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Know When to Say No - And Feel Okay About It

Do you ever find yourself saying yes to things you really don't want to do? Most of us have felt, at one time or another, a certain amount of social, emotional, or professional obligation to say yes to requests for our time, talent and energy. But while this may appear as unselfish and noble, saying yes too often can lead to you to become resentful and/or overcommitted and stressed to the detriment of your health and happiness. According to Duke Robinson, author of Too Nice for Your Own Good, "Saying yes when you need to say no causes burnout. You do yourself and the person making the request a disservice by saying yes all of the time."

If you have a hard time saying no, here are some tips to help you learn how to say no and feel okay about it!

  • Do an honest gut-check with yourself before saying yes. Ask yourself if you really want to do it and consider how saying yes will affect your life, stress level and happiness (and that of your family). If you don't really feel like you have the time, energy or desire to take on this new responsibility, just say no!

  • Stop feeling guilty! Don't feel like you are letting down the person requesting your time and energy. Instead, feel good about the gift of time you are giving to yourself, your children, your spouse, etc. You have a finite number of hours in the day and a limited amount of energy and you get to choose how you spend them so they bring the greatest happiness to you and those you love.

  • What are the consequences of saying no? Really, will the world come to an end if you say no? Will you offend the person making the request? If this person will really get bent out of shape because you aren't willing to comply to their request, what kind of a friend/colleague are they really?

  • What are the consequences of saying yes? If you allow yourself to become overcommitted and stressed, you can become run down, sick and irritable to those around you. That's no way to go through life! Take care of yourself before you start taking care of others.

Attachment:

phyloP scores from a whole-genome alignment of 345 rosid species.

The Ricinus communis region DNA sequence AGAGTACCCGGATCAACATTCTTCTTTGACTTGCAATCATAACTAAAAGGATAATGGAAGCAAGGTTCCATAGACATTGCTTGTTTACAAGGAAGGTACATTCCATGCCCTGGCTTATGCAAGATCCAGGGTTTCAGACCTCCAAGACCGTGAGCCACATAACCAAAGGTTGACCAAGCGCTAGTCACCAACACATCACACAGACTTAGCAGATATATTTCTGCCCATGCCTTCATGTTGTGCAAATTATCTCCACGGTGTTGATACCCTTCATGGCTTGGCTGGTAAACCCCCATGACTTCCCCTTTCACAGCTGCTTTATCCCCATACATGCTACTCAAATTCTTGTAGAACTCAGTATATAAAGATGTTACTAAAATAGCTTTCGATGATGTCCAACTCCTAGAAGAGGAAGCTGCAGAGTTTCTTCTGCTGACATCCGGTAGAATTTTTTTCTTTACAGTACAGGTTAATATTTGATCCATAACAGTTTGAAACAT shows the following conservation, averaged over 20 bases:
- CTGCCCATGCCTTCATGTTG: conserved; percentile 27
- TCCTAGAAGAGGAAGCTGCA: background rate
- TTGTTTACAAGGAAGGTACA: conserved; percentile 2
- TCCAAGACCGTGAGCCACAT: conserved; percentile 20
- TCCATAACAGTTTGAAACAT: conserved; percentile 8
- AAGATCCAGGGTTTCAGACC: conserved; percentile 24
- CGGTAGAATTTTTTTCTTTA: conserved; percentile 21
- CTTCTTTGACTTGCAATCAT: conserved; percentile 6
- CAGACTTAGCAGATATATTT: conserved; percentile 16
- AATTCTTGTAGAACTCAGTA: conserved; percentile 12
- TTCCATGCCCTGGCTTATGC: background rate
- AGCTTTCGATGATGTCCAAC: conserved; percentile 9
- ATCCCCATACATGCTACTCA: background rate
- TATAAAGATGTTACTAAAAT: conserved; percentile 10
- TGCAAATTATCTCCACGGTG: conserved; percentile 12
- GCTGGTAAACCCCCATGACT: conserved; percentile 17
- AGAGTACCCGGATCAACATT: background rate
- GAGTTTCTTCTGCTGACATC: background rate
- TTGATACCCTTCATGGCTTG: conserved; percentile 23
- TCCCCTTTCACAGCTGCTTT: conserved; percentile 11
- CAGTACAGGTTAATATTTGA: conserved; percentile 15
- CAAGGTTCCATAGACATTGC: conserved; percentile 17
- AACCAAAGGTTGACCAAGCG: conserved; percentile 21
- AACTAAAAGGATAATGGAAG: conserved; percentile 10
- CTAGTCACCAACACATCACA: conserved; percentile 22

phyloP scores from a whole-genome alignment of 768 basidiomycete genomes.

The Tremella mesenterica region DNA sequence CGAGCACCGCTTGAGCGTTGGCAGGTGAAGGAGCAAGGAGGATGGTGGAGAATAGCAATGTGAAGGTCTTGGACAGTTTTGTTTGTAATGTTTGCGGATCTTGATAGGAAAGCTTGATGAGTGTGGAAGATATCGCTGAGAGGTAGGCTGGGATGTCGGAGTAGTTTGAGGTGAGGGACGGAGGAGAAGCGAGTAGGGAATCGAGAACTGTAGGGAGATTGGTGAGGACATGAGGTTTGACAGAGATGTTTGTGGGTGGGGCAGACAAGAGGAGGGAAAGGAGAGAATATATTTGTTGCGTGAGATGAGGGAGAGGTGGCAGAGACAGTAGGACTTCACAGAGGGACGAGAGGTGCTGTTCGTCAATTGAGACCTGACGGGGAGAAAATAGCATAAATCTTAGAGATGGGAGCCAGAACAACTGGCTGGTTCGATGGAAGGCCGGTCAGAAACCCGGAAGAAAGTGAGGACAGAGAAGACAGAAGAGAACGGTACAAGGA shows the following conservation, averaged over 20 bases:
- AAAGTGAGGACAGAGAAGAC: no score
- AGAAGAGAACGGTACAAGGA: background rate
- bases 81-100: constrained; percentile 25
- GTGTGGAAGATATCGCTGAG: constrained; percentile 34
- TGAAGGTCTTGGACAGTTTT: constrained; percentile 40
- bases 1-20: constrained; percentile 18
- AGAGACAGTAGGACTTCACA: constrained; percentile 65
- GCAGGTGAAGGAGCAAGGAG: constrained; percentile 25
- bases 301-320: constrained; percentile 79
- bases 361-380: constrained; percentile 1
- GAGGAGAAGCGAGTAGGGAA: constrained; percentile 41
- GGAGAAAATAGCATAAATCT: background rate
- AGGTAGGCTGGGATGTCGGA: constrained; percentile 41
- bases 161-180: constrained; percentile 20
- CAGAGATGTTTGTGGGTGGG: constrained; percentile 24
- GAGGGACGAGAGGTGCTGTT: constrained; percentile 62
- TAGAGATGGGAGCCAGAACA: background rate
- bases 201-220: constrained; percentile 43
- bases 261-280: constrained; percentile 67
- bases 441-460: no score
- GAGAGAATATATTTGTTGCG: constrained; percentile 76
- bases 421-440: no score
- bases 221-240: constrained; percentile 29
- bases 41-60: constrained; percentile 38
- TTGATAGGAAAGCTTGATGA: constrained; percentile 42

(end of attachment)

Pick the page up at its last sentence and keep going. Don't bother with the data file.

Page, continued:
• Be gentle. When you do say no, be firm but gentle. Simply say that you are unable to fulfill the request at this time and don't elaborate. If pressed for an explanation, simply reply that it doesn't fit with your current schedule.

If you find it hard to say no, start practicing on trivial requests, such as signing a petition on the street, submitting to samples in the mall, or listening to telemarketers or door-to-door salespeople. By practicing on people with whom you have no emotional, social or professional connection you can build your confidence without the fear of alienating or offending.

Remember that you don't have to do it all and you will never make everyone happy every time! No is a powerful word - one that you shouldn't be afraid to use when appropriate. You will be happier and your family will be happier. So get out there and say no!



Featured Sites:

Cord Blood Registry
March of Dimes
Susan G. Komen

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